• Groin Attack: In the remake Morgan is killed when Leatherface hangs him from a chandelier and saws him in half from the crotch upward.
    • When Leatherface takes a swing at her in the meat locker later on, Erin manages to kick him in the balls.
  • Half the Man He Used To Be: Several people are sliced in half throughout the series, notable the aforementioned Morgan.
  • Harbinger of Impending Doom: The rambling traumatized hitchhiker in the remake, who commits suicide shortly after being found by the protagonists.
  • Hook Hand: Tech in TCM III. Leatherface gets one in comics set after the remake.
  • Horror Doesn't Settle for Simple Tuesday: The Next Generation is on prom night.
  • I Cannot Self-Terminate: Missing a leg and left hanging on a meat hook, Andy has Erin mercy kill him in the remake.
  • I'm a Humanitarian: It's implied very heavily that the family eat their victims.
  • Impaled with Extreme Prejudice
  • Impersonating an Officer: Sheriff Winston Hoyt was originally Charlie Hewitt, Jr. He killed the real sheriff and stole his identity and car.
  • Intercontinuity Crossover: The comic Jason vs. Leatherface.
  • It Works Better with Bullets: There's a scene in the remake where the sadistic Sheriff Hoyt forces Morgan into sticking a gun in his mouth, under the pretense of reenacting a suicide committed earlier in the film; continually goading the obviously terrified Morgan (who doesn't know if the gun is loaded or not) into pulling the trigger Hoyt arrests him under the charge of attempted murder when Morgan tries to shoot him with the gun. Its implicated this was Hoyt's plan all along.
  • Laughing Mad: Sally at the end of the first film, and possibly Stretch at the end of TCM 2.
  • Made of Plasticine
  • Malevolent Masked Men
  • Mama Bear: Luda Mae Hewitt.
  • Man On Fire: Tex in TCM III, Heather in The Next Generation.
  • Meaningful Echo: When Erin is picked by the trucker near the end of the remake, she repeats nearly everything babbled by the deranged girl she and her friends had picked up earlier in the film.
  • Motor Mouth: Alfredo from TCM III.
  • Mummies At the Dinner Table: The family have habit of treating dead relatives as if they're still alive, going as far as turning Nubbins's corpse into a crude puppet in TCM 2.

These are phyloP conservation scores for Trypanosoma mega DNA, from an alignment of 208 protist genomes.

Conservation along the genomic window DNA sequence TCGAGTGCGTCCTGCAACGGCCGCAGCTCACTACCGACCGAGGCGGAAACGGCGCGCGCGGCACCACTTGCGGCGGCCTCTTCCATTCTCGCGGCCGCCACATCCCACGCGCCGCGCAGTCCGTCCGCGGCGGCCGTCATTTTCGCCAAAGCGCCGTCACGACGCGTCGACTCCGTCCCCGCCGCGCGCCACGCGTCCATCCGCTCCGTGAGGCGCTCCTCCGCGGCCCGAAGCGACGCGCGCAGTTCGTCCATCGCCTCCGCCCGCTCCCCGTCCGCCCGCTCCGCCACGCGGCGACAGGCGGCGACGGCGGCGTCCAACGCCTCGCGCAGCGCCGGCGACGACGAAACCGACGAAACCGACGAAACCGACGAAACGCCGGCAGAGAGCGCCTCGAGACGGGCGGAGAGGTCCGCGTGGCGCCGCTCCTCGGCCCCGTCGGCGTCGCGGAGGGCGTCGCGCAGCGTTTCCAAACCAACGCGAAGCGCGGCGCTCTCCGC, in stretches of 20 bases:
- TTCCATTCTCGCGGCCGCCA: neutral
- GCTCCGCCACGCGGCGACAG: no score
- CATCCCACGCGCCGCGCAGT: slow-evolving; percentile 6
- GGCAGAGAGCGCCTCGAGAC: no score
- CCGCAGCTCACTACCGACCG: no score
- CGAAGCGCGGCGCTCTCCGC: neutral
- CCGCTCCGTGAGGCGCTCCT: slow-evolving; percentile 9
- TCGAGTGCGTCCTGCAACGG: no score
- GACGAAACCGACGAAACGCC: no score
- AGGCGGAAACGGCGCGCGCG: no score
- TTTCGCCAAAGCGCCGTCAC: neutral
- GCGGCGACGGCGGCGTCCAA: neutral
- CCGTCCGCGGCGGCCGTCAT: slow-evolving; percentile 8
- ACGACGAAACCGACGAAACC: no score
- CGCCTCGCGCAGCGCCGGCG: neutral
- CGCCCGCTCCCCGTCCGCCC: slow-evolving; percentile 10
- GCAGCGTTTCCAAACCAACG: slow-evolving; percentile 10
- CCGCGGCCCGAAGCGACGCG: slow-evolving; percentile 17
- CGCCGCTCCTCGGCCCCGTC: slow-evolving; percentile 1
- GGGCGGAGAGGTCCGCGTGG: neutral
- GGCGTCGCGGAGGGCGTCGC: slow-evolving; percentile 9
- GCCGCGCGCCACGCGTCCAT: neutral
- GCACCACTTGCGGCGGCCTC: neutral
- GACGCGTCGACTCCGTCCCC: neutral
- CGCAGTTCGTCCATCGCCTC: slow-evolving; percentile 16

• My Car Hates Me: Most of the time its due to them being trashed by the villains, not some malfunction.
  • Neck Snap: Done by Vilmer in The Next Generation. The Wildstorm comics had Luda Mae kill a girl this way.
  • New Age Retro Hippie: Chop Top in TCM 2, and Tech in the Leatherface comics.
  • Nothing Is Scarier
  • Not So Harmless: The minor relatives from the remake series are given more to do (rape, torture, kill, etc.) in the comics.
  • Novelization: The remake had one and one (by the same author) was planned for The Texas Chainsaw Massacre: The Beginning but nothing came of it.
  • The Omniscient Council of Vagueness: Whatever is controlling the family in The Next Generation.
  • Off with His Head: Surprisingly averted, though a severed and preserved head does show up in the remake.
  • Peek-a-Boo Corpse
  • Police Are Useless: Especially in the Bud's Pizza scene in The Next Generation.
  • Psychopathic Manchild: Leatherface, and some of his relatives.
  • The Quisling: In the remake series the family abduct young children and raise them as their own.
  • Redemption Equals Death: In the remake family member Jedidiah was originally supposed to be killed by Leatherface for helping Erin and Morgan escape, but the scene was scrapped for being "too intense".
  • Revenge of the Sequel: The Return of the Texas Chainsaw Massacre (though its known as Texas Chainsaw Massacre: The Next Generation in the United States).
  • Sanity Slippage: Happened for real while filming the infamous dinner scene. The food rotted under the filming lights, and created a horrific smell that actually drove the actors a bit nuts; the DVD commentary has Gunnar Hansen eerily recounting how he genuinely wanted to kill Marilyn Burns for a few seconds after being ordered to by his "brother." Vietnam veteran Edwin Neal even describes it as worse than anything he went through during the war.
  • The Savage South: When everyone but the "outsider" is OK with the events in this film, we have a problem.
  • Squashed Flat: Nubbins at the end of the original.
  • Sliding Scale of Comedy and Horror: The second film and (maybe... possibly) the fourth are comedy horror.
  • Spotlight-Stealing Squad: Vilmer in The Next Generation. He chews the scenery and gets almost all the kills (Leatherface is only responsible for one).
  • Start of Darkness: The Beginning, and going even further back, the comics About a Boy and Hoyt, By Himself.
  • The Stoner: Morgan in the remake, Karla in the Wildstorm comics. Sean from The Next Generation was apparently supposed to be this, but his screentime is so minimal it's hard to really tell.
  • Subliminal Advertising: A persistent urban legend is that the first movie's popularity was due to including subliminal messages telling viewers they loved the film.
  • Sudden Sequel Death Syndrome: Sally Hardesty is mentioned as having died in the intro of the third film.
  • Super Window Jump: In the original and The Next Generation.
  • Tear Off Your Face: In the second movie, a character gets his face cut off with an electric carving knife.
  • Torture Cellar
  • Town with a Dark Secret: The Wildstorm comics which act as a sequel to the remake reveal that the townspeople are fully aware of Leatherface and his family's murderous and cannibalistic tendencies, but don't do anything for fear of retribution.
  • Unexplained Recovery: Leatherface, if TCM III actually does follow TCM 2.
  • Villainous Crossdresser: Leatherface in The Next Generation, and briefly in the original film.
  • Villainous Incest: Implied in Jason vs. Leatherface, outright stated in Raising Cain, another comic.
  • Wicked Cultured: W.E. in The Next Generation.